Snyder’s film, which is executive produced by Christopher Nolan (The Dark Knight Trilogy), takes itself too seriously and while Henry Cavill is a great Superman, he lacks the self-amusement that made Christian Bale’s Bruce Wayne so memorable in Batman Begins. The film is jam-packed with thrilling sci-fi sequences, but there just isn’t much fun to be had. That being said, I would much rather have a Superman film that is dark and contemplative in its approach than another silly, schlocky embarrassment like DC’s Green Lantern, but Man of Steel is still a little too stiff in the cape.

There are moments of levity; a couple clever lines delivered from Snyder’s all-star ensemble, but Man of Steel’s pensive tone could benefit from a dash of the kind of lighthearted fun that made Marvel’s Iron Man so successful. Another issue is the abundance of blatant product placement throughout the film. Superman and Zod find themselves fighting in front of conveniently-located advertisements for 7-Eleven, Sears, U-Haul, and the International House of Pancakes. Who knew Smallville, Kansas was filled with so many promotional sponsorship opportunities!?

Then there’s the cinematography by Amir Mokri, who previously lensed Michael Bay’s Bad Boys II and Transformers: Dark of the Moon. Action sequences are fast-moving and exhilarating (as they should be), but often disorienting, trading visual intelligibility for shaky-cam sensory overload. Snyder has abandoned his signature use of gorgeous slow-motion imagery and sumptuous, saturated colors (think 300, Watchmen) for a more muted, chaotic brand of superhero cinema.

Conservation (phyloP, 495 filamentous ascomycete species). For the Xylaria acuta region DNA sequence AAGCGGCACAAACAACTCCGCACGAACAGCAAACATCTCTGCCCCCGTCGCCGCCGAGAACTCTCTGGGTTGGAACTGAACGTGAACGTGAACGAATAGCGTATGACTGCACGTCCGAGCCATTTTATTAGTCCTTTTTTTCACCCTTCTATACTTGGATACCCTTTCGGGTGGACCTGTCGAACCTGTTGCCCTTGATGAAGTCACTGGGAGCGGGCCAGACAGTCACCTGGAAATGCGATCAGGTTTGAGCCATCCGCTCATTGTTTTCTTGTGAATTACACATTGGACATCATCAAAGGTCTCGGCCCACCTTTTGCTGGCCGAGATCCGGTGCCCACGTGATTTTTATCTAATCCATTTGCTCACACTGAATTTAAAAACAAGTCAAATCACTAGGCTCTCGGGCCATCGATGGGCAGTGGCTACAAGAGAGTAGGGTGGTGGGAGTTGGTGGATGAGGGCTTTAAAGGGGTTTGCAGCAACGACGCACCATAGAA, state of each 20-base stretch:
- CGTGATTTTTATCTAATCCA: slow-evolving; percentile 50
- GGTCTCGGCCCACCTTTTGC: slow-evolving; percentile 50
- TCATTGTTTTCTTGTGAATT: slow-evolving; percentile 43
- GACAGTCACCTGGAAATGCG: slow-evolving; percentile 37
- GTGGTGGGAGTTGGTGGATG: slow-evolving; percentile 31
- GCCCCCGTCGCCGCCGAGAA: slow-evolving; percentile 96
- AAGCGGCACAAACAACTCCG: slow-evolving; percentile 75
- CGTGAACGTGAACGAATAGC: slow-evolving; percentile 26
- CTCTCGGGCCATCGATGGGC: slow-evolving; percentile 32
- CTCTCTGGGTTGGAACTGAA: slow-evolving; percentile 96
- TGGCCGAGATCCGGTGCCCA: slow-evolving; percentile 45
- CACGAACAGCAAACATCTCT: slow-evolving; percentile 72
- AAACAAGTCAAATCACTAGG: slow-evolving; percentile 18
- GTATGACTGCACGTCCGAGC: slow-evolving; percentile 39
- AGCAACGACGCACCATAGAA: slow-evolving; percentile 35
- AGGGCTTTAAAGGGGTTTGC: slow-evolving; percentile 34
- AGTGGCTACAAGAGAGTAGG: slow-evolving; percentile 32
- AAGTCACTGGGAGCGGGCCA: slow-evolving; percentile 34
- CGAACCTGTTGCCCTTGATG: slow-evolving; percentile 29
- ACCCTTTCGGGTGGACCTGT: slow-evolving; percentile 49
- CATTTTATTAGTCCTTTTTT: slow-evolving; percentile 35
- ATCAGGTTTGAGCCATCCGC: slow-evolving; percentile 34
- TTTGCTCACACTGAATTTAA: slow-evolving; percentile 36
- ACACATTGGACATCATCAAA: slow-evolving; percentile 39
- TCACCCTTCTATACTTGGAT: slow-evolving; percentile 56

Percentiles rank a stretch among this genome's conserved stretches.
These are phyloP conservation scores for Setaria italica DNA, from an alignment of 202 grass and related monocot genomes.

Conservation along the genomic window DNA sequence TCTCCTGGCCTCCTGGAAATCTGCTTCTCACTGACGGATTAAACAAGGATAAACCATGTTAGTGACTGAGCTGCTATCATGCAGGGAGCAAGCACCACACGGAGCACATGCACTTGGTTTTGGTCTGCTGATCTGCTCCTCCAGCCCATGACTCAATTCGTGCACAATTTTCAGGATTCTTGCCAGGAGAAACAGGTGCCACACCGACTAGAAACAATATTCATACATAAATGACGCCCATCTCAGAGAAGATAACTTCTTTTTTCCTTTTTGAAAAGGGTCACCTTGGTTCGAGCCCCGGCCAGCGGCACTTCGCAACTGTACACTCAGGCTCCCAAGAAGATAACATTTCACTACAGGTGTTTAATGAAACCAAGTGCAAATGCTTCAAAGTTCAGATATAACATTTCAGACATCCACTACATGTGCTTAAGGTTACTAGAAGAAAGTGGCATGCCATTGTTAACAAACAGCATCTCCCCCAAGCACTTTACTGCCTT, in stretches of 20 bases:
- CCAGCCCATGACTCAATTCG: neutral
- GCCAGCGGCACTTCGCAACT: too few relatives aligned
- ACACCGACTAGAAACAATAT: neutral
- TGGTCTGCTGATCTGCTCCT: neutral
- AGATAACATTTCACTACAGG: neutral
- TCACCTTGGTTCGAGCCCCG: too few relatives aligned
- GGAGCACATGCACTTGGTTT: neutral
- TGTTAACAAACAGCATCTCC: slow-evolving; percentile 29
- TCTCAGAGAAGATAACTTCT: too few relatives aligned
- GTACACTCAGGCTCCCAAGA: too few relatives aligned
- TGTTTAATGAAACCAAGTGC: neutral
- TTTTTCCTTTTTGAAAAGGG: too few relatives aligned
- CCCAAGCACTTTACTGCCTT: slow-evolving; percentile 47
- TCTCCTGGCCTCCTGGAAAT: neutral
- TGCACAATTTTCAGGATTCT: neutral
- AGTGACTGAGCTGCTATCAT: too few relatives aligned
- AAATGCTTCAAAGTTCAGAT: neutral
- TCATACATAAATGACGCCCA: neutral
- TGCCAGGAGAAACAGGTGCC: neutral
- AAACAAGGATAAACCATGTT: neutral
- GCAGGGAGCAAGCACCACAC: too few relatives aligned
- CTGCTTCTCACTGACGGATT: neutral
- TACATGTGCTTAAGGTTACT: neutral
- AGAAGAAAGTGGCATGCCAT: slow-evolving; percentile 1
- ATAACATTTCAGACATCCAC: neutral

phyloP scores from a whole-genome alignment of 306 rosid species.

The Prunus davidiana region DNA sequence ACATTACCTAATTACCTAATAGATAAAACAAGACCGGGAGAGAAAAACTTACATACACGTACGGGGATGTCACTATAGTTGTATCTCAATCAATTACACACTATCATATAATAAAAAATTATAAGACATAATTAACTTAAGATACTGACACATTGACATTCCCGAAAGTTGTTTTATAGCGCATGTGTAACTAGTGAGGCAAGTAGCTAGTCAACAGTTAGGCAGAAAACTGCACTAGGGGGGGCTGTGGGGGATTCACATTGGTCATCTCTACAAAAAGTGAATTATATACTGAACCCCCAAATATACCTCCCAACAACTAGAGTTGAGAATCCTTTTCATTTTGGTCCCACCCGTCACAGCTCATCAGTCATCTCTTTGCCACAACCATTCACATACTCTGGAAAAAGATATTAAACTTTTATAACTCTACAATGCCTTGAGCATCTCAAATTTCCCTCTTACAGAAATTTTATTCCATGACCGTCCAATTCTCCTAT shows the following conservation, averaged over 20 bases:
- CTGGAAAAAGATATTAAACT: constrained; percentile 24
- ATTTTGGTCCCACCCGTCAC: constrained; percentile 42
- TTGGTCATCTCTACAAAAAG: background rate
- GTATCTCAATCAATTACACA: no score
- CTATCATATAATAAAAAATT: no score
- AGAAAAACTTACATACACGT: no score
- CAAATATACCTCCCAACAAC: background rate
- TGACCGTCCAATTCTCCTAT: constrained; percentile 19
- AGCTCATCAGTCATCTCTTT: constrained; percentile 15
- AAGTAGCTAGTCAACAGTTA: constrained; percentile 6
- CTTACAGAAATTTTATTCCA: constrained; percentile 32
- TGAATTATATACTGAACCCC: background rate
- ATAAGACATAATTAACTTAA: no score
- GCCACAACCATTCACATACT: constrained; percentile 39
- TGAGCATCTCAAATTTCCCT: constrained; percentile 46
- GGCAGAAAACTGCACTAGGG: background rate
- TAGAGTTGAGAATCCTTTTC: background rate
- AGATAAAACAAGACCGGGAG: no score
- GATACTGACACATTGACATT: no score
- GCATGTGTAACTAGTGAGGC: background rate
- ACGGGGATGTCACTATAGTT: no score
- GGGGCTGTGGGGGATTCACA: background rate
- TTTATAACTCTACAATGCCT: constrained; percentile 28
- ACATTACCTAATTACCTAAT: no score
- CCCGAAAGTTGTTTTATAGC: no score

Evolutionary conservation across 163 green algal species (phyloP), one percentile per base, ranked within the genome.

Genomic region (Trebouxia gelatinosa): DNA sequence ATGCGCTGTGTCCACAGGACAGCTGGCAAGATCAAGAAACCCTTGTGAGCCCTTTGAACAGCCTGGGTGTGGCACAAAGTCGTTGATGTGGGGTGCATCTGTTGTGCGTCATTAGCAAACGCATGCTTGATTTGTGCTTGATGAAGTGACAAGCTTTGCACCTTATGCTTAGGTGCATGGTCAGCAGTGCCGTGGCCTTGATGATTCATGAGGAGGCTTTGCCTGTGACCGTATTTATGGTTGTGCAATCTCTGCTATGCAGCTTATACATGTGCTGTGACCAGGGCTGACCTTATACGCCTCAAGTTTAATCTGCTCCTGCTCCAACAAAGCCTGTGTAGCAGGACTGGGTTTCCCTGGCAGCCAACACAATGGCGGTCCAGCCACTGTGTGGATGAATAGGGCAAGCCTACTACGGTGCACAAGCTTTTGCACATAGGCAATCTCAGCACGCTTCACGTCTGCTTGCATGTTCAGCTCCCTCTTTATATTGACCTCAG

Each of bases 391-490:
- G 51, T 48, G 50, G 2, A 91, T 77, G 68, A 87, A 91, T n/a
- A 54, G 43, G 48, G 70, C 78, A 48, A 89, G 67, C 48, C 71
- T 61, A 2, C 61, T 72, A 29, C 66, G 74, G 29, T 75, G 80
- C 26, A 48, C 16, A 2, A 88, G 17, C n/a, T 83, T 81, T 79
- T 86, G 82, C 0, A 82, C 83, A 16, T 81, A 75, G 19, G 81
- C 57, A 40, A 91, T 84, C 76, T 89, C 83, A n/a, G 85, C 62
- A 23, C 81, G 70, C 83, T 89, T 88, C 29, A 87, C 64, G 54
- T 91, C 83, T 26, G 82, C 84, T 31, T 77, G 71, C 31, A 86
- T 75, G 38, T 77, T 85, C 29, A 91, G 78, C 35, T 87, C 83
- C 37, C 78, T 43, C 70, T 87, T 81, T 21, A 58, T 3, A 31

Despite its flaws, Man of Steel is an interesting science-fiction story that offers a fresh take on the Superman mythos. I’ve never been a huge Superman fan – I just couldn’t relate to the Big Blue Boy Scout’s invulnerability and unwavering goodness. Snyder’s film, while far from perfect, manages to present a version of the character I can invest in, with a story that pulls from [gasp!] the actual source material.

Man of Steel‘s influences include Geoff Johns’ Superman: Secret Origin, Mark Waid’s Superman: Birthright, and Grant Morrison’s All-Star Superman, with a touch of Jeph Loeb and Tim Sale’s Superman: For All Seasons, just for good measure. Several lines of dialogue from the film, including Jor-El’s speech below, are taken almost entirely from Morrison’s comic:

You’ll give the people an ideal to strive towards. They will race behind you. They will stumble, they will fall. But in time, they will join you in the sun. In time you will help them accomplish wonders.

As for the cast, square-jawed Henry Cavill gives the cryptic Kryptonian much-needed introspection and depth while Michael Shannon takes great pleasure in being the off-kilter megalomaniac who presents an actual threat to the Man of Steel. Amy Adams is a fine Lois Lane, but there just isn’t much for her to do in this film, though she can wield a Kryptonian blaster like a champ. Kevin Costner and Russell Crowe are great as the superhero equivalent of “My Two Dads,” but their performances feel wasted on a film that can’t slow down to appreciate them.

Still, Man of Steel provides enough rock’em sock’em action and computer-generated spectacle to overcome its occasional blunders. Yes, it’s a somber affair that defies gravity and logic, but for those who have been waiting patiently for Superman to live up to his name, Snyder’s film delivers earth-shaking thrills on an epic scale.

Trailer: